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Humble Gods

Born Free

Suburban Noize


Somehow I got on the Kottonmouth Kings mailing list - I have no idea why, having never written a positive thing about the band since its inception, thoughtfully filing it under the "Goon Rock" label along with other "alt-radio"-friendly "punk" acts as Korn, Limp Bizkit, and any other band that seems to have missed that day in spelling class when the teacher explained the letter "c" can be used as both a hard and soft consonant.


The Humble Gods in question consist of members of the Kottonmouth Kings, Pennywise, Descendents and Dag Nasty, creating a sort of punk-pop "super group." The product is a lite version of punk, throttled back so as not to scare off the radio programmers who they so dearly want to impress with songs like "Sick World," that sound like how a "smooth FM" rock band like Boston might approach "punk."

Because they're holding back for the money-soaked suburbanites, any real sense of anger, hostility and/or rage have been siphoned off, making lyrics like "These are dangerous times" sound more like whining than fury.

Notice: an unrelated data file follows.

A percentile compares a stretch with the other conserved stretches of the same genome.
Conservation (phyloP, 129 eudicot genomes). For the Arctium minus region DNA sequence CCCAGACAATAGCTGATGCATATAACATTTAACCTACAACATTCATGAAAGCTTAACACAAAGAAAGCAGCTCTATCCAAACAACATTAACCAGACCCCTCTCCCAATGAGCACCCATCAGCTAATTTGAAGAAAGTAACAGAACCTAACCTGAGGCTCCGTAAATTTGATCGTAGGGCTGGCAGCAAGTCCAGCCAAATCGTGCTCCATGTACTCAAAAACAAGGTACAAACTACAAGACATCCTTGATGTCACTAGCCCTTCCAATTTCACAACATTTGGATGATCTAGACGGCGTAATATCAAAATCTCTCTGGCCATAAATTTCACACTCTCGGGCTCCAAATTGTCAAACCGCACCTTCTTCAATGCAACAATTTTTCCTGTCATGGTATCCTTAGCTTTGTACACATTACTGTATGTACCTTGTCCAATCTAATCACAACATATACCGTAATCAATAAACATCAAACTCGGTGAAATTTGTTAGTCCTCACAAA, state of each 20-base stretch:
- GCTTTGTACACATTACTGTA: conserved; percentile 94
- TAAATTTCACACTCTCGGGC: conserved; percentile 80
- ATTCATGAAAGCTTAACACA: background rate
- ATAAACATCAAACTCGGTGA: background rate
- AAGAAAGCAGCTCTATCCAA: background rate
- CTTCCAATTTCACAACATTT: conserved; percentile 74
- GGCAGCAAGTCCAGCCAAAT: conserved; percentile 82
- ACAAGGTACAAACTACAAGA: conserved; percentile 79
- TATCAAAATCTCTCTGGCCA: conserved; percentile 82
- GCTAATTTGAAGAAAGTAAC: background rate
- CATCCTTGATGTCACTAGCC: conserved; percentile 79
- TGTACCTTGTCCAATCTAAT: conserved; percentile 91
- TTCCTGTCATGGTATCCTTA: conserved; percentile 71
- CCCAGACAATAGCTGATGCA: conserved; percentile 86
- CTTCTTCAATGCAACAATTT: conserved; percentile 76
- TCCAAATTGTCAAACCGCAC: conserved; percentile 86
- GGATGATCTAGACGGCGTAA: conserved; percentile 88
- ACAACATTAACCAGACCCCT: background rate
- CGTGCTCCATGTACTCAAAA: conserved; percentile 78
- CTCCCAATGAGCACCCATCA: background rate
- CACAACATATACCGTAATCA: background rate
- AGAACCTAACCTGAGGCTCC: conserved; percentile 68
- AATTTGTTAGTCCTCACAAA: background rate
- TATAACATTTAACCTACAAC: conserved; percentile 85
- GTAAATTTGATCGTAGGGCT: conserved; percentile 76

It doesn't help that the vocals have a warm, fuzzy feel as if they've been altered by an effects unit, stripping away any necessary rawness (The title track, a sort-of tribute to The Ramones, is strangely sculpted in a way Dee Dee or Joey would yawn over). In fact, everything on this CD is neat and tidy, kind of like an anal retentive version of NOFX. Hardly punk, but come on, punk as we know it has been dead for years, replaced by cheap fashion robots with big wallets and their team of lawyers.

back torevhead.gif (1924 bytes)   Posted April 12, 2004. Copyright 2004 Tim McMahan. All rights reserved.

Rating: No

Obligatory pull-quote: "Sounds like how a 'smooth FM' rock band like Boston might approach punk."